ccTLD are managed according to the international standard ISO 3166 (multipart) “Codes for the representation of names of countries and their subdivisions”. Some ccTLD are still managed by a variety of institutions or individuals that received accreditation in the early days of the Internet, when some governments were not all that interested in such matters.

2.32 Generic top-level-domain / gTLD

top-level-domain (TLD) which includes domains that could be obtained by anyone, such as: .com, .info, .net, and .org.


For each gTLD there is one generic top-level-domain registry that maintains an address list. The salesman function of the registry is performed by registrars; for example, the .com gTLD is managed by VeriSign. ICANN provides overall coordination of the domain name system (DNS) by concluding agreements and accrediting registries and registrars.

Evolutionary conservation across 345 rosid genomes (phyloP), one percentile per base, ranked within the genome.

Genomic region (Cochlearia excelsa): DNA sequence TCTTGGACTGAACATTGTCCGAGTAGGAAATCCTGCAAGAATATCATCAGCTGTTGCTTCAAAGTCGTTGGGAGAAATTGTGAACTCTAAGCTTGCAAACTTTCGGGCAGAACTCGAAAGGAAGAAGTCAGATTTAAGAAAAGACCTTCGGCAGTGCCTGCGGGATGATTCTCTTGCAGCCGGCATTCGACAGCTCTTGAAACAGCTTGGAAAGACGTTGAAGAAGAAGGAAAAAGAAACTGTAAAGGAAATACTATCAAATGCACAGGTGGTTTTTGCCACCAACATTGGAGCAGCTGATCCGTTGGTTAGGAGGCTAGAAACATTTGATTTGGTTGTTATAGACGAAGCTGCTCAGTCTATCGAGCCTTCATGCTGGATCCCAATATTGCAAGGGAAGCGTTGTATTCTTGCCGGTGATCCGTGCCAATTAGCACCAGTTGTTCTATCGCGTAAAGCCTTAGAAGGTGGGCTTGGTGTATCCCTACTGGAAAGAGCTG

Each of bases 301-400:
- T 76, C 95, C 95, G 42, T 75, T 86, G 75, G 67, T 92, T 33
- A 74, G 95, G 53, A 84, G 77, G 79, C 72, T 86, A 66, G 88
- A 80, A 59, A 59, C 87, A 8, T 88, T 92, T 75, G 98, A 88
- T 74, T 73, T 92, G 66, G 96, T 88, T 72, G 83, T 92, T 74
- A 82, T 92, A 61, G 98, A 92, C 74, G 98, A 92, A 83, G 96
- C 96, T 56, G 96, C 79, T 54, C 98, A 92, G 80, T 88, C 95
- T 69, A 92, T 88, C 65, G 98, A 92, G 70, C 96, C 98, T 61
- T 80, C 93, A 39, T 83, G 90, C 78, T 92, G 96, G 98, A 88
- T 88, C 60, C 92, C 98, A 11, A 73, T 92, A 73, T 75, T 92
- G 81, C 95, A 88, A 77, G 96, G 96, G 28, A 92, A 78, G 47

2.33 Internationalized Domain Name / IDN

Domain name that includes characters used in the local representation of languages that are not written with the twenty-six letters of the basic Latin alphabet


An IDN can contain Latin letters with diacritical marks, as required by many European languages, or may consist of characters from non-Latin scripts such as Arabic or Chinese.

2.34 Domain Name System security extensions / DNSSEC

Suite of Internet Engineering Task Force (IETF) specifications for securing certain kinds of information provided by the Domain Name System (DNS) as used on the Internet and networks based on the Internet Protocol Suite.